American Archaeologists with the OSS in World War II Greece
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“Classical Spies will be a lasting contribution to the discipline and will stimulate further research. Susan Heuck Allen presents to a wide readership a topic of interest that is important and has been neglected.” —William M. Calder III, University of Illinois, Urbana-Champaign Classical Spies is the first insiders’ account of the operations of the American intelligence service in World War II Greece. Initiated by archaeologists in Greece and the eastern Mediterranean, the network drew on scholars’ personal contacts and knowledge of languages and terrain. While modern readers might think Indiana Jones is just a fantasy character, Classical Spies discloses events where even Indy would feel at home: burying Athenian dig records in an Egyptian tomb, activating prep-school connections to establish spies code-named Vulture and Chickadee, and organizing parachute drops. Susan Heuck Allen reveals remarkable details about a remarkable group of individuals. Often mistaken for mild-mannered professors and scholars, such archaeologists as University of Pennsylvania’s Rodney Young, Cincinnati’s Jack Caskey and Carl Blegen, Yale’s Jerry Sperling and Dorothy Cox, and Bryn Mawr’s Virginia Grace proved their mettle as effective spies in an intriguing game of cat and mouse with their Nazi counterparts. Relying on interviews with individuals sharing their stories for the first time, previously unpublished secret documents, private diaries and letters, and personal photographs, Classical Spies offers an exciting and personal perspective on the history of World War II.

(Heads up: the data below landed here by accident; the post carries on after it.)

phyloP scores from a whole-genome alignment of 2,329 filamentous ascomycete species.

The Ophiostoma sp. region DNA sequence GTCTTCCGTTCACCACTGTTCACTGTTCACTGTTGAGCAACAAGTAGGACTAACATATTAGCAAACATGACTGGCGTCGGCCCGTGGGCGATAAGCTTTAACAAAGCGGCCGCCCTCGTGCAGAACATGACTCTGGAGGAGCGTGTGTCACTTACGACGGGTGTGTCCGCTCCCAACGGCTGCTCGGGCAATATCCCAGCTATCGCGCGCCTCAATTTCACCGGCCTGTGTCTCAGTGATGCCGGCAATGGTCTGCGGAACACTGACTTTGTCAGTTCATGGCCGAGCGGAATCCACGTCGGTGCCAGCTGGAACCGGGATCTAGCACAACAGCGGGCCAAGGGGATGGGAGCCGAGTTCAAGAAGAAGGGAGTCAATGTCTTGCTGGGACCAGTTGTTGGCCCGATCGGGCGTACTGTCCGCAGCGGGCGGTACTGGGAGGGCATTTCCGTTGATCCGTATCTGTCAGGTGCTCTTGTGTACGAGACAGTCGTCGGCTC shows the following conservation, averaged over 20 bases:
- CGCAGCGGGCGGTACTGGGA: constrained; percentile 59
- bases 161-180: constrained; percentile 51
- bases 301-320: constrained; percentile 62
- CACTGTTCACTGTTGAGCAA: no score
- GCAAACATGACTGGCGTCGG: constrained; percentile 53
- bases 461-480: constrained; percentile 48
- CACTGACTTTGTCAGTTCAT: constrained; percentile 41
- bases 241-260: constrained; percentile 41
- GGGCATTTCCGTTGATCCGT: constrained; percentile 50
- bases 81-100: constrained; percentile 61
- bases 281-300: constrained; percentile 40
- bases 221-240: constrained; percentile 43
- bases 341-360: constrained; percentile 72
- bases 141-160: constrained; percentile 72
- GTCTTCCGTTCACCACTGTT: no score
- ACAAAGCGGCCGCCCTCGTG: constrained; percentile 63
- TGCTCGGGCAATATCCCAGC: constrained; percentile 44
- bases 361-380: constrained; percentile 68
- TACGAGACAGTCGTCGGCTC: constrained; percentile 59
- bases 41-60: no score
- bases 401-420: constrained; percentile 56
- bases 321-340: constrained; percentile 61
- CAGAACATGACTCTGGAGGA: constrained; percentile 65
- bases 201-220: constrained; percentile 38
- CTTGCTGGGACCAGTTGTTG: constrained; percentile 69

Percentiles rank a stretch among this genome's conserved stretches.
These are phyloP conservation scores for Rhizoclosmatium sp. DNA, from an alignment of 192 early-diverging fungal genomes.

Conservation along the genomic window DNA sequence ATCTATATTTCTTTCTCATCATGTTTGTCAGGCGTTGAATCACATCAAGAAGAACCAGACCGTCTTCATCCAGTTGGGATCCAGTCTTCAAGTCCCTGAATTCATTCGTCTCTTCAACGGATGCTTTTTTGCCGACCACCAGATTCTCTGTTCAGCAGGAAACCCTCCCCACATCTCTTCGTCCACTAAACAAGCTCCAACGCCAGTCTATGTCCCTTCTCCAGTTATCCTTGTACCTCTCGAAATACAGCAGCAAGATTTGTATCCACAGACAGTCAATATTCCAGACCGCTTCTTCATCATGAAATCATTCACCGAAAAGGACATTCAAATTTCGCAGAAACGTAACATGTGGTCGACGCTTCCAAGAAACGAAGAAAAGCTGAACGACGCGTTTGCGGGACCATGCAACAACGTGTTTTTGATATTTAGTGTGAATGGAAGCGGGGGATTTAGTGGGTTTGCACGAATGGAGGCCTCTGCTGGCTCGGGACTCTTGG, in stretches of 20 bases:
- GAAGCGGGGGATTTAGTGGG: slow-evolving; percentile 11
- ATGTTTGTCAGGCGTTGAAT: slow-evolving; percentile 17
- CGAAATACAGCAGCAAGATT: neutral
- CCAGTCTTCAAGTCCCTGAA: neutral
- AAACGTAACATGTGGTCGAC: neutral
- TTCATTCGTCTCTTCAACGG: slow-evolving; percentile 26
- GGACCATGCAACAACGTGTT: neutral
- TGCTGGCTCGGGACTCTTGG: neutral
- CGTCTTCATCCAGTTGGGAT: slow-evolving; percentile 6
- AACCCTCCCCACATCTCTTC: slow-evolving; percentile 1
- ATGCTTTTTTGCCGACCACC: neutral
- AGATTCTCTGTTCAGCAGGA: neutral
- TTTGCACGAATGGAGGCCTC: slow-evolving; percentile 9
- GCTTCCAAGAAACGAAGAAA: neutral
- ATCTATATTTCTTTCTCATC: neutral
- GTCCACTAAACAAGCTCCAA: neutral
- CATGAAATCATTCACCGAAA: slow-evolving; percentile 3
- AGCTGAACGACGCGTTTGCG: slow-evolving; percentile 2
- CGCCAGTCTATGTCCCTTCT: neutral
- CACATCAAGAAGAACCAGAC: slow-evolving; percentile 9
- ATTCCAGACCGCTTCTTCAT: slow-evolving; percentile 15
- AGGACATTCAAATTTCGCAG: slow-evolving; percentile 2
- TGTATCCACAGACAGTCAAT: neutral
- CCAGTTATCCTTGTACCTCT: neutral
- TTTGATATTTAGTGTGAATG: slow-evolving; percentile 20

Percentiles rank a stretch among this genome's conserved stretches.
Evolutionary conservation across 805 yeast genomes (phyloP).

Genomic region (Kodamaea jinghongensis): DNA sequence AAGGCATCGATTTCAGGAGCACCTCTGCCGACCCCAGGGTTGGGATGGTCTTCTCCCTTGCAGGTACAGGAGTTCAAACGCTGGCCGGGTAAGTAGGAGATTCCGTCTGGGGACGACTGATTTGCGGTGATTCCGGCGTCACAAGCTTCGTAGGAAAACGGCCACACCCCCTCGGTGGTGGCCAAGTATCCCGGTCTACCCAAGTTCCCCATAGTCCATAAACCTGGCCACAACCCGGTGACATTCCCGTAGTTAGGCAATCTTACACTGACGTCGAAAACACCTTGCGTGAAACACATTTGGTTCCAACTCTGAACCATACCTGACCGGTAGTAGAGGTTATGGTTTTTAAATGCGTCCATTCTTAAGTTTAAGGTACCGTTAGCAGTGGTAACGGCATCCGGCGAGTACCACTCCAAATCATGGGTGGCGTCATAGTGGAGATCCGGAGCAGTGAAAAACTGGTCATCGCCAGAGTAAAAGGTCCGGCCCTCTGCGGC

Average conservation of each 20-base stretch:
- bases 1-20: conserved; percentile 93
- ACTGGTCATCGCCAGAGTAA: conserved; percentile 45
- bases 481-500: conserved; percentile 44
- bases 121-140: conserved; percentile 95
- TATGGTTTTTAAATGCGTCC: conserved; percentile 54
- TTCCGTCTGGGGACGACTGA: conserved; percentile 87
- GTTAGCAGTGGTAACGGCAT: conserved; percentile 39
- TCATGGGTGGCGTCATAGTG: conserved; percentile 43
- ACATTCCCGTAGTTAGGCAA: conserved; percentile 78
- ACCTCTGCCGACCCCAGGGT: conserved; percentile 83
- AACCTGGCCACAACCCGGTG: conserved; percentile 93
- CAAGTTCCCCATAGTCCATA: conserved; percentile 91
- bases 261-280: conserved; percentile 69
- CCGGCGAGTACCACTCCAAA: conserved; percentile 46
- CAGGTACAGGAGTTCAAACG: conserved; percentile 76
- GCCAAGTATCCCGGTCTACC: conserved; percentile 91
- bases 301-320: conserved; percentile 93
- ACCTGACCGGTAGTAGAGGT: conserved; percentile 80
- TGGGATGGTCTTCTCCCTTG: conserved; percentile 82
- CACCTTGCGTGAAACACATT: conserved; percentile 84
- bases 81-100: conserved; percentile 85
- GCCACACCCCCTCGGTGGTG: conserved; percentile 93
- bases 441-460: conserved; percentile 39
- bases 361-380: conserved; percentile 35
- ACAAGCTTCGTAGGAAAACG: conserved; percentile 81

- University of Michigan Press, October 2011
University of Michigan Press
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